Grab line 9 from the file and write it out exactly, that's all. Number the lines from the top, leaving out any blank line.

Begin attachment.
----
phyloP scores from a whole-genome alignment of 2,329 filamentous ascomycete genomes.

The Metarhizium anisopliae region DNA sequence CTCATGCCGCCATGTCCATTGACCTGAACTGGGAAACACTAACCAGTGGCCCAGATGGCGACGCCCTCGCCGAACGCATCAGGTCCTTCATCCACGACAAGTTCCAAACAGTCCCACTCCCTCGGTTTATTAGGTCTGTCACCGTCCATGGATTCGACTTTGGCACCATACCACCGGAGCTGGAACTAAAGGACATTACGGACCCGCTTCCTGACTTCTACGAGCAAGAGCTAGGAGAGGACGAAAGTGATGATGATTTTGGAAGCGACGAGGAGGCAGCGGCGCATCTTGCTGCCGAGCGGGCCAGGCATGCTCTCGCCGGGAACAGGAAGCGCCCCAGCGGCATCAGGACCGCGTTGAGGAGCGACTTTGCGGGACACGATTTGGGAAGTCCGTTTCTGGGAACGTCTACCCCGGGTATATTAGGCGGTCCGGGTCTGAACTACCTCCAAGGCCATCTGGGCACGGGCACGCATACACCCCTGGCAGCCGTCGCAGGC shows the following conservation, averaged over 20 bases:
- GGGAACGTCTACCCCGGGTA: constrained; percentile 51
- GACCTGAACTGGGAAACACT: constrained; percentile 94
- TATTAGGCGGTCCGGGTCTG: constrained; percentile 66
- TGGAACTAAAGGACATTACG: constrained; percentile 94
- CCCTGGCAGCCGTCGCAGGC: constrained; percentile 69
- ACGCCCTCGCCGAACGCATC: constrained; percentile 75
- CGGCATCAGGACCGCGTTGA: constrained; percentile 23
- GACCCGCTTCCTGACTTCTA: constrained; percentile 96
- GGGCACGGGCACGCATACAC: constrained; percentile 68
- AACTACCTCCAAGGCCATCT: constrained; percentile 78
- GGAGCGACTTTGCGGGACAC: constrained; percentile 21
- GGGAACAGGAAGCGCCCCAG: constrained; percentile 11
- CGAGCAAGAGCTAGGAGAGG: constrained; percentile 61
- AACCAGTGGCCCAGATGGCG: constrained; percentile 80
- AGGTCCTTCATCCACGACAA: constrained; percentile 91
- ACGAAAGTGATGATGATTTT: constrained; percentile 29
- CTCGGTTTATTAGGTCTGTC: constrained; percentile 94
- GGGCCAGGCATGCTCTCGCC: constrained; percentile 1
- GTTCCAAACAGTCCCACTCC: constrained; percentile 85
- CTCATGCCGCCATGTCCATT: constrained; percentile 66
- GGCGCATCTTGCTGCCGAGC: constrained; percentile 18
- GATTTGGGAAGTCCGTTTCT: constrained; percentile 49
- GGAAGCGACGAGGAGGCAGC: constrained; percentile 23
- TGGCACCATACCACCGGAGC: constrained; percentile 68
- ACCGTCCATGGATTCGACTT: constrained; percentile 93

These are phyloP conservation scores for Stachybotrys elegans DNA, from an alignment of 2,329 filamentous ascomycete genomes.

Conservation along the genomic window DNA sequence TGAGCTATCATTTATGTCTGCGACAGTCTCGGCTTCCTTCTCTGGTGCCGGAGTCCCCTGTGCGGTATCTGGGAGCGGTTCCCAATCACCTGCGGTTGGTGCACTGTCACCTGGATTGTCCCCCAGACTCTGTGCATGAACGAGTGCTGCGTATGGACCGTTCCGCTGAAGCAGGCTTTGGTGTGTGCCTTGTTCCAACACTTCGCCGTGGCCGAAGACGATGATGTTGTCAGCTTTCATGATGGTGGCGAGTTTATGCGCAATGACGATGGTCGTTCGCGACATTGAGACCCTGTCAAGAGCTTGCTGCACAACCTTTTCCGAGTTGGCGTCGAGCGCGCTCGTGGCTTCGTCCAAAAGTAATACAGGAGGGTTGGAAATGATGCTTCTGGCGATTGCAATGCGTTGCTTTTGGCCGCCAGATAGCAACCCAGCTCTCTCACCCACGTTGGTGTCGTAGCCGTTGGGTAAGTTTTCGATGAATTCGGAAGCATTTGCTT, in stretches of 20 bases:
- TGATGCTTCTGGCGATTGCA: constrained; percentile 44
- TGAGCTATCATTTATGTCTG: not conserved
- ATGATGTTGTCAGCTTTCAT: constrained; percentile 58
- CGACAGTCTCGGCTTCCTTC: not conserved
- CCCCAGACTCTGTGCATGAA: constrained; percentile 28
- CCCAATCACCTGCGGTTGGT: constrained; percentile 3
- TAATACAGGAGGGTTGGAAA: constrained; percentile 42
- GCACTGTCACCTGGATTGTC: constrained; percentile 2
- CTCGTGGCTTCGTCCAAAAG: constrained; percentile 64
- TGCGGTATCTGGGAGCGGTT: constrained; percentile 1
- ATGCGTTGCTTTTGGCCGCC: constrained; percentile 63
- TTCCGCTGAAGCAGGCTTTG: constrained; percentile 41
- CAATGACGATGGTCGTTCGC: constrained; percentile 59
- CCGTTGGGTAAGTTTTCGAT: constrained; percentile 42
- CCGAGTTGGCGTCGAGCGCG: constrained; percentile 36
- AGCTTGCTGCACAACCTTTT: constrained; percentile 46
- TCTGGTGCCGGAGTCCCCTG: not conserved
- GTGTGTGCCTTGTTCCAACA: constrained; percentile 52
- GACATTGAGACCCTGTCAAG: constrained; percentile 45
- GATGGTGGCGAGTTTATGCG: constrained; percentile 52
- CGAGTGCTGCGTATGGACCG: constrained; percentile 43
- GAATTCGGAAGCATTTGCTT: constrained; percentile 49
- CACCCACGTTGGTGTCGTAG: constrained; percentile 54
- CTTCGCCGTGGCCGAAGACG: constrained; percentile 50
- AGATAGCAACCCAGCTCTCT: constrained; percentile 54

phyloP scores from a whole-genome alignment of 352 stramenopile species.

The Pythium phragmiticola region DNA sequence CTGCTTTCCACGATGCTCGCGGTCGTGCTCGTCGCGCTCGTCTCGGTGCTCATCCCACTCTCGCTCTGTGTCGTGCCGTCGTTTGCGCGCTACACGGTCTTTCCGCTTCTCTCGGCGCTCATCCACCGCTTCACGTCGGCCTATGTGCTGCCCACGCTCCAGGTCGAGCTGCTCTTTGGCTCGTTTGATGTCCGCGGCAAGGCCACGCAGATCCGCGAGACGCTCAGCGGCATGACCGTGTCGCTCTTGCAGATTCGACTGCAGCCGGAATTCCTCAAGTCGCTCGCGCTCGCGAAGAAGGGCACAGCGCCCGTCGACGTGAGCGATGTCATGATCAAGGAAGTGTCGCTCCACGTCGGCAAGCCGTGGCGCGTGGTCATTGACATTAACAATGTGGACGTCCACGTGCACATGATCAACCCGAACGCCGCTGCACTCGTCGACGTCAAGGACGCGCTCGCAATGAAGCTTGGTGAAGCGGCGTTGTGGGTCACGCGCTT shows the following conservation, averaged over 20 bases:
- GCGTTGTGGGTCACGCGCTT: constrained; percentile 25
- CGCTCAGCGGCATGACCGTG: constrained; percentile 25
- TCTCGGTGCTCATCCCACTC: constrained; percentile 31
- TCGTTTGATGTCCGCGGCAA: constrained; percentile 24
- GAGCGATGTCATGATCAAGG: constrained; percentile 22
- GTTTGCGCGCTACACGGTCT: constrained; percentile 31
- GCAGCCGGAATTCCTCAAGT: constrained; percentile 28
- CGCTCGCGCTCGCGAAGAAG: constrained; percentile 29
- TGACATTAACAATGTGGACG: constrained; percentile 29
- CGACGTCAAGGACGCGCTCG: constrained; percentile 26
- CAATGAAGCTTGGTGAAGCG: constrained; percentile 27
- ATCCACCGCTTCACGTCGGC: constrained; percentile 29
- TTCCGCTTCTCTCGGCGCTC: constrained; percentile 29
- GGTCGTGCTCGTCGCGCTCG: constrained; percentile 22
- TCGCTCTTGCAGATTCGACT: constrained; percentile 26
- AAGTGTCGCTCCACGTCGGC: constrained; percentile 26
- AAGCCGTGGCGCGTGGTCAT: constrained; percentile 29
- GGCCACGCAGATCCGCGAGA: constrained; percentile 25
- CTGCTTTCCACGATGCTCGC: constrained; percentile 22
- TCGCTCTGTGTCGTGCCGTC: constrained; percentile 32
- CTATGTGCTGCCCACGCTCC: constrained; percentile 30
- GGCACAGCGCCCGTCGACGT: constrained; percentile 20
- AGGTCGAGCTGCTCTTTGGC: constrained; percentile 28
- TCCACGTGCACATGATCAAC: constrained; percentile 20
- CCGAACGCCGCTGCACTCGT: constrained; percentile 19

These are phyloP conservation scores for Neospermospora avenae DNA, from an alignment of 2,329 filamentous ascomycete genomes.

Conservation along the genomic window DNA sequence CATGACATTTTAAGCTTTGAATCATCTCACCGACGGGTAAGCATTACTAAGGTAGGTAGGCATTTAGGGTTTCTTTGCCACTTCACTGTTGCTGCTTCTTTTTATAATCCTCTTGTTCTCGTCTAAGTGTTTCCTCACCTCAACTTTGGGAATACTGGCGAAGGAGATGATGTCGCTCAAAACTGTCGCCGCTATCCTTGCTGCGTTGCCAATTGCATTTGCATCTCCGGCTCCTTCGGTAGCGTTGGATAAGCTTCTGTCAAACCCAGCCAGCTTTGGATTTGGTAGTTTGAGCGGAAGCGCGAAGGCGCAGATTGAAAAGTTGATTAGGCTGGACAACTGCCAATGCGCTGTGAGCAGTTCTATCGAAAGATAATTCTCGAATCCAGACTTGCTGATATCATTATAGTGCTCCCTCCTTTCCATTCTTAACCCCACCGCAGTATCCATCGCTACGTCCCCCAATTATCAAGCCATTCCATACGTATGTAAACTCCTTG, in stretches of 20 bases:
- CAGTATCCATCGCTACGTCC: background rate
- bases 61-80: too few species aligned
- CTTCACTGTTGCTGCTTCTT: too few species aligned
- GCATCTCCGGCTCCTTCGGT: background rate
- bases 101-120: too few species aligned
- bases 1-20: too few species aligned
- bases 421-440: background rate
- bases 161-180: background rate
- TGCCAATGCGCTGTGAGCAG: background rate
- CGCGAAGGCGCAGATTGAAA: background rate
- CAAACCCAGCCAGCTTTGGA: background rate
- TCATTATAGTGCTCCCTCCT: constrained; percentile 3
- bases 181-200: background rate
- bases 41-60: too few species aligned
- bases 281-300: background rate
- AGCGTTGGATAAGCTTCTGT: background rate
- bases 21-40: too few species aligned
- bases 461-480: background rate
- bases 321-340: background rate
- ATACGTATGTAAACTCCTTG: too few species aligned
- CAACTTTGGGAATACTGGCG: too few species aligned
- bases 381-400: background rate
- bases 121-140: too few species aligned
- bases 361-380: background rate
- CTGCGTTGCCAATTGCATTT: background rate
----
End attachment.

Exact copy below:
- CGGCATCAGGACCGCGTTGA: constrained; percentile 23